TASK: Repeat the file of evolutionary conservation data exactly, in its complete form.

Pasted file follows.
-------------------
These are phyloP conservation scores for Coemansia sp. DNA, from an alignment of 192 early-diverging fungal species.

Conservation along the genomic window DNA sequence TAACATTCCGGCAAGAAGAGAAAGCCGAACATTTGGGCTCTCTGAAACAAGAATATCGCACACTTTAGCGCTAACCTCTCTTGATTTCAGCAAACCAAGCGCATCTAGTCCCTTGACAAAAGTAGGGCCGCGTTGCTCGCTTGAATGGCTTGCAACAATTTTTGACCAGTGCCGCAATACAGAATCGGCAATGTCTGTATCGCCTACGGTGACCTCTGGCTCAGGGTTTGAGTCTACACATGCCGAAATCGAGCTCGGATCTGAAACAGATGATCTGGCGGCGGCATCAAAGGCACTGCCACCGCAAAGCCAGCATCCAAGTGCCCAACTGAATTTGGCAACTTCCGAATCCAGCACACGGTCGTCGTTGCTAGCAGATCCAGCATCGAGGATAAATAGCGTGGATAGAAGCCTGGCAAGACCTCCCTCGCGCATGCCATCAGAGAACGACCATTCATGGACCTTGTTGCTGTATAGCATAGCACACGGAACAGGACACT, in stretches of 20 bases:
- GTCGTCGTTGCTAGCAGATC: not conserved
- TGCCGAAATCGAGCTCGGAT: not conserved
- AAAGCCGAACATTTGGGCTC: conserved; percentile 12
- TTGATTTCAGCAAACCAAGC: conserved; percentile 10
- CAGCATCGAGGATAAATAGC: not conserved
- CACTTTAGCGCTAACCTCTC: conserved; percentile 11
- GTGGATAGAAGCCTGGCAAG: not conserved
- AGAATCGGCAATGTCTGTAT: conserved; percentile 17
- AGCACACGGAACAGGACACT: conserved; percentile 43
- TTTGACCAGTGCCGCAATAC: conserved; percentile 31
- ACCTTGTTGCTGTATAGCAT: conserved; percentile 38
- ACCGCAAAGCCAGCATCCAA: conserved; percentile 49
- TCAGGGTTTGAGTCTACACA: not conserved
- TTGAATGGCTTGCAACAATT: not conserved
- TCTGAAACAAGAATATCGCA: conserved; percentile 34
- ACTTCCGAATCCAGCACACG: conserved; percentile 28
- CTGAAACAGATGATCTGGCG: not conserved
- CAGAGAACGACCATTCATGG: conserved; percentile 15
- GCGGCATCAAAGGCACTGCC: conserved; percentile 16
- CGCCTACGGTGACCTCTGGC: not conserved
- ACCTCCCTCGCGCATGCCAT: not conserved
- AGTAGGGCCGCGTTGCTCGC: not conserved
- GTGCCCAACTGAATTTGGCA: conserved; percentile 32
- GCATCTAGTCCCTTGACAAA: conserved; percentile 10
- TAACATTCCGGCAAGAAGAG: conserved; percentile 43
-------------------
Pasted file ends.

These are phyloP conservation scores for Coemansia sp. DNA, from an alignment of 192 early-diverging fungal species.

Conservation along the genomic window DNA sequence TAACATTCCGGCAAGAAGAGAAAGCCGAACATTTGGGCTCTCTGAAACAAGAATATCGCACACTTTAGCGCTAACCTCTCTTGATTTCAGCAAACCAAGCGCATCTAGTCCCTTGACAAAAGTAGGGCCGCGTTGCTCGCTTGAATGGCTTGCAACAATTTTTGACCAGTGCCGCAATACAGAATCGGCAATGTCTGTATCGCCTACGGTGACCTCTGGCTCAGGGTTTGAGTCTACACATGCCGAAATCGAGCTCGGATCTGAAACAGATGATCTGGCGGCGGCATCAAAGGCACTGCCACCGCAAAGCCAGCATCCAAGTGCCCAACTGAATTTGGCAACTTCCGAATCCAGCACACGGTCGTCGTTGCTAGCAGATCCAGCATCGAGGATAAATAGCGTGGATAGAAGCCTGGCAAGACCTCCCTCGCGCATGCCATCAGAGAACGACCATTCATGGACCTTGTTGCTGTATAGCATAGCACACGGAACAGGACACT, in stretches of 20 bases:
- GTCGTCGTTGCTAGCAGATC: not conserved
- TGCCGAAATCGAGCTCGGAT: not conserved
- AAAGCCGAACATTTGGGCTC: conserved; percentile 12
- TTGATTTCAGCAAACCAAGC: conserved; percentile 10
- CAGCATCGAGGATAAATAGC: not conserved
- CACTTTAGCGCTAACCTCTC: conserved; percentile 11
- GTGGATAGAAGCCTGGCAAG: not conserved
- AGAATCGGCAATGTCTGTAT: conserved; percentile 17
- AGCACACGGAACAGGACACT: conserved; percentile 43
- TTTGACCAGTGCCGCAATAC: conserved; percentile 31
- ACCTTGTTGCTGTATAGCAT: conserved; percentile 38
- ACCGCAAAGCCAGCATCCAA: conserved; percentile 49
- TCAGGGTTTGAGTCTACACA: not conserved
- TTGAATGGCTTGCAACAATT: not conserved
- TCTGAAACAAGAATATCGCA: conserved; percentile 34
- ACTTCCGAATCCAGCACACG: conserved; percentile 28
- CTGAAACAGATGATCTGGCG: not conserved
- CAGAGAACGACCATTCATGG: conserved; percentile 15
- GCGGCATCAAAGGCACTGCC: conserved; percentile 16
- CGCCTACGGTGACCTCTGGC: not conserved
- ACCTCCCTCGCGCATGCCAT: not conserved
- AGTAGGGCCGCGTTGCTCGC: not conserved
- GTGCCCAACTGAATTTGGCA: conserved; percentile 32
- GCATCTAGTCCCTTGACAAA: conserved; percentile 10
- TAACATTCCGGCAAGAAGAG: conserved; percentile 43